YOU ARE HERE: LAT HomeCollections


Cisco Profit Rises but Sales Decline for the Second Straight Year

Investors concerned about the tech firm's future earnings send its shares down 6% in after-hours trading.

August 06, 2003|Joseph Menn | Times Staff Writer

Cisco Systems Inc. on Tuesday reported an increase in quarterly profit, but investors concerned about the company's declining sales sent stock in the dominant maker of Internet traffic computers down 6% in after-hours trading.

San Jose-based Cisco said it earned $982 million in its fiscal fourth quarter, or 14 cents a share, up 27% from $772 million, or 10 cents, a year earlier. Sales fell 3% to $4.7 billion from $4.8 billion.

For the year, Cisco earned $3.6 billion, or 50 cents a share, compared with $1.9 billion, or 39 cents, in fiscal 2002. Sales of $18.9 billion in fiscal 2003 were off 0.2% from the prior year, the second straight year of declines.

Cisco shares, which had fallen 40 cents to $18.86 in regular Nasdaq trading, slumped to $17.80 following the report.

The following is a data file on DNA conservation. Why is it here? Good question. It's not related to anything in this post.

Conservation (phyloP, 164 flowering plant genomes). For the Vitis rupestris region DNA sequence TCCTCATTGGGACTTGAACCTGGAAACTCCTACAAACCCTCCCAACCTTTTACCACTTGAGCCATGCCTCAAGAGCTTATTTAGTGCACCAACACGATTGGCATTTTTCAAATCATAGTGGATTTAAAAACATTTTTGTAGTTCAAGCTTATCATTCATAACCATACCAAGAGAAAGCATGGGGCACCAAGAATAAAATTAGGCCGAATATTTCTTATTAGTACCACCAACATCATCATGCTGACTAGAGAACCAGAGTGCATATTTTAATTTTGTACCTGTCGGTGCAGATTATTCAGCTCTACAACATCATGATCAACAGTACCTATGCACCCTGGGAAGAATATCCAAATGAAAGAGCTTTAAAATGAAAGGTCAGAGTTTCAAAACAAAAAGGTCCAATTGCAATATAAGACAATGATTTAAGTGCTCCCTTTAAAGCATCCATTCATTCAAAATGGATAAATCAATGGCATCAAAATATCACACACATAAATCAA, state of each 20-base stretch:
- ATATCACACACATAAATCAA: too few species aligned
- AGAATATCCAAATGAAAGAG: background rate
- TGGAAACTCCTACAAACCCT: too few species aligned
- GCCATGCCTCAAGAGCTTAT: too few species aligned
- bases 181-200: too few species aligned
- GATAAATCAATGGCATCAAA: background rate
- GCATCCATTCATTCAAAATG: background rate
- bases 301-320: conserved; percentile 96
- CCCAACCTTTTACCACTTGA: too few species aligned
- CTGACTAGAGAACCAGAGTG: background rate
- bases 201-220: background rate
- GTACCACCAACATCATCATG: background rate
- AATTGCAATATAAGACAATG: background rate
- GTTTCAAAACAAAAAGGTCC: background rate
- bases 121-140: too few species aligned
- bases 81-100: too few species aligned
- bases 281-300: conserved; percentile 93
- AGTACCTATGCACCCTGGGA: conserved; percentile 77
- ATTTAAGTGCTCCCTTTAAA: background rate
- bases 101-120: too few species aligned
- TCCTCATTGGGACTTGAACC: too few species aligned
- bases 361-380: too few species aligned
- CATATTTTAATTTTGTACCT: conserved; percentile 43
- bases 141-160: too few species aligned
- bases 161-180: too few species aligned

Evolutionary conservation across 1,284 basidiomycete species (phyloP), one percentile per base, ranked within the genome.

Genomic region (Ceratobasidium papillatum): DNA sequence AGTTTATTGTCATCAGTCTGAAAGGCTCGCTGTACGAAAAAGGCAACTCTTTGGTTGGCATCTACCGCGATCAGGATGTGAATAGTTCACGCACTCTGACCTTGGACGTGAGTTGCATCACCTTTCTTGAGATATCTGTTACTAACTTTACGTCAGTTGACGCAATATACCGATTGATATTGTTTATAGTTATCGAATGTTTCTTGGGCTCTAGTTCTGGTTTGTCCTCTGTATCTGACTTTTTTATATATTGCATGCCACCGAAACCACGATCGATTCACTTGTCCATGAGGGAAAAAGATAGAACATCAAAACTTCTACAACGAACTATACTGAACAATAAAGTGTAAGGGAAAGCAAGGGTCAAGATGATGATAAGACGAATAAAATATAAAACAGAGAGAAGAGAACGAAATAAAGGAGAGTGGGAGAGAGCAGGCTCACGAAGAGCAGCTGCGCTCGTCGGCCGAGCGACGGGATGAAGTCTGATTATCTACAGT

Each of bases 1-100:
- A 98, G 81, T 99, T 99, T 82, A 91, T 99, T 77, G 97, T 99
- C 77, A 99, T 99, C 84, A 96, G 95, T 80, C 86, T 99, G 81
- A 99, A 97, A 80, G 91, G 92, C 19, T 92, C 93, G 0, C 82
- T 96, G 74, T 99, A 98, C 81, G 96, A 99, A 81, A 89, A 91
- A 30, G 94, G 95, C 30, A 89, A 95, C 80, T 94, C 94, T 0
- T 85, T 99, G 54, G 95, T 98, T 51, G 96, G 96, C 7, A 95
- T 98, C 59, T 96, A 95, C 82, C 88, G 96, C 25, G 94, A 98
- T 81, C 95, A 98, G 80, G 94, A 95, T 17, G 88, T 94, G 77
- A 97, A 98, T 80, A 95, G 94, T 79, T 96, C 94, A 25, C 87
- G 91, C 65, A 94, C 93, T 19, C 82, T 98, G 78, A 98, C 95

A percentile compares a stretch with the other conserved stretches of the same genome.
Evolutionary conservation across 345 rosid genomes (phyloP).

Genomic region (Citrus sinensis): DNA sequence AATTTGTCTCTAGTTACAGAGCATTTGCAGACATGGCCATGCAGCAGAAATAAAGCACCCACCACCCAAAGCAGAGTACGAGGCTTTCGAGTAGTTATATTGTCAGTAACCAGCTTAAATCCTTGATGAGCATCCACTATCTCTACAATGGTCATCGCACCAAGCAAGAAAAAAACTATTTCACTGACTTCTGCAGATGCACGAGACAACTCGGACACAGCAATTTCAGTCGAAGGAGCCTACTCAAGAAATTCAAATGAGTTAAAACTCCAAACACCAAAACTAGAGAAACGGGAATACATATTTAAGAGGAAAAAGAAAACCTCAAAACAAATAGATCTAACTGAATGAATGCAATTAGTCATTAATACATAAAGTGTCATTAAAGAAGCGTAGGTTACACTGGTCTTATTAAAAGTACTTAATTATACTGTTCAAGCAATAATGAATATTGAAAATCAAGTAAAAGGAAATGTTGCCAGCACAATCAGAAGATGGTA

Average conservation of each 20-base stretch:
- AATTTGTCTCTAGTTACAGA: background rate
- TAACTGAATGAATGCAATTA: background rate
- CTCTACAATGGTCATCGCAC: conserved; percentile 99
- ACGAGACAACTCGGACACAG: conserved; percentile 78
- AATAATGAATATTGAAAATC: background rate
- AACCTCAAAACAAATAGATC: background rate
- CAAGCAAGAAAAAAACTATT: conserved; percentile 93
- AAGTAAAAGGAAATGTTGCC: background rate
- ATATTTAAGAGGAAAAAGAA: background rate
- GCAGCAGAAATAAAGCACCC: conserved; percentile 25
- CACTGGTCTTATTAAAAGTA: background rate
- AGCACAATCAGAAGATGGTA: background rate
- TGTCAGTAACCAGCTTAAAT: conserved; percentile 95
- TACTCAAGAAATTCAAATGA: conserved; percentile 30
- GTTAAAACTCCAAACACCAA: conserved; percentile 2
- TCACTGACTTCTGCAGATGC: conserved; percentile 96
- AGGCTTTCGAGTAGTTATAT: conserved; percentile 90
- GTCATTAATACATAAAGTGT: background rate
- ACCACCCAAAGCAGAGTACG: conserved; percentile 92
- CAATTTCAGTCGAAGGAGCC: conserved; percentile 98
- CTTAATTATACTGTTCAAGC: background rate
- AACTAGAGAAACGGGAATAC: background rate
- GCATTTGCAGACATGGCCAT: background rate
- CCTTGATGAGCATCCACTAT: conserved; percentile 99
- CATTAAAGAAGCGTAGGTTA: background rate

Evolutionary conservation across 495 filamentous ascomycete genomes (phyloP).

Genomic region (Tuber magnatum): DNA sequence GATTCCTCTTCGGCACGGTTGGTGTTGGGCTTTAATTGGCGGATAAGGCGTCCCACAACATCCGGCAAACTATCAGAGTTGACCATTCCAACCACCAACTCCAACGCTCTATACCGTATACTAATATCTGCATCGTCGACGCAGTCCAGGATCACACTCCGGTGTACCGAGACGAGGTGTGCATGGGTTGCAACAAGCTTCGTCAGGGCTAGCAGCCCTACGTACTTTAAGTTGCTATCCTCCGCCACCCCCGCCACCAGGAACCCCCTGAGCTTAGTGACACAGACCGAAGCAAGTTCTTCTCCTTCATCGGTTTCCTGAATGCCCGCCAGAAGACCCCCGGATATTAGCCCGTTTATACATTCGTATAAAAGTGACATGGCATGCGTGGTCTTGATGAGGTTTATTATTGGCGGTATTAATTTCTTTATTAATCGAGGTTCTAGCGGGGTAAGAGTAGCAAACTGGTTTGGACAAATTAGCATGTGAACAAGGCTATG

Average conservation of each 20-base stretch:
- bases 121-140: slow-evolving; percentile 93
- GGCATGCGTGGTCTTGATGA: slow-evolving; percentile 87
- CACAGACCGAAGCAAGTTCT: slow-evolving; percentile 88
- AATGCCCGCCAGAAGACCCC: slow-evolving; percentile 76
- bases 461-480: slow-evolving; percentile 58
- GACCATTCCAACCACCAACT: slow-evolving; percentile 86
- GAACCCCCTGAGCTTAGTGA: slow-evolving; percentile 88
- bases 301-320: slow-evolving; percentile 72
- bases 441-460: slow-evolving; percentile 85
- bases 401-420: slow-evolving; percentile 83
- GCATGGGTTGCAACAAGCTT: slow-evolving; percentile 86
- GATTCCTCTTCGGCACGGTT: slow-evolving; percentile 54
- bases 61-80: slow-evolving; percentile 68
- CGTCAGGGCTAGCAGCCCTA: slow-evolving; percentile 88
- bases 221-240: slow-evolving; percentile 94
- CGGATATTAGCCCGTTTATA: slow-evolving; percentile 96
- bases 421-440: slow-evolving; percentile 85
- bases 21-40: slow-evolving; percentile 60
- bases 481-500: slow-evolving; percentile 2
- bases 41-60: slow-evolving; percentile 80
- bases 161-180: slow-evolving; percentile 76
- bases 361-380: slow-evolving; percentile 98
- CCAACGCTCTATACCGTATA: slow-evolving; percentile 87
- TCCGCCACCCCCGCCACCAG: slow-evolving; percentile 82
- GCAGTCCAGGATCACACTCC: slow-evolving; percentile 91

Chief Executive John Chambers said that the company had boosted profit by cutting jobs and other expenses, but that future earnings increases would depend on higher sales.

Although Cisco executives projected a sales increase of just 2% to 4% in the current quarter, Chambers said he was more optimistic about the state of the economy than he has been in two years.

"We are starting to see early signs which could be interpreted, with the proper caveats, as cautiously optimistic," Chambers said.

He said he expected a recovery in capital spending to begin in small and mid-sized U.S. firms. "As our customers' business improves, so will our business," Chambers said.

Some investors sold shares because they had been hoping for stronger projections, Lehman Bros. analyst Tim Luke said. "Clearly, there were fairly high expectations. Management is increasingly optimistic, and that's encouraging."

Others said they were concerned that earnings per share have been the same in each of the last three quarters.

Because many costs already have been taken out of the business, "the gross margins may have peaked," said C.E. Unterberg, Towbin analyst Mark Sue.

Having captured a majority share of the world markets for Internet switches and routers, Cisco is turning to newer offerings that it believes can bring in $1 billion a year in revenue apiece.

Of the current crop, Internet telephone equipment, optical products and storage are growing the fastest.

So far, that strategy has been paying off, Chambers said. The first six of a projected 12 new areas accounted for 17% of Cisco's orders in the fourth quarter.

Chambers said he was pleased with Cisco's market-share gains, increased government sales, stronger revenue from high-end machines and most other aspects of the quarter -- with the "obvious exception" of stagnant sales.

Los Angeles Times Articles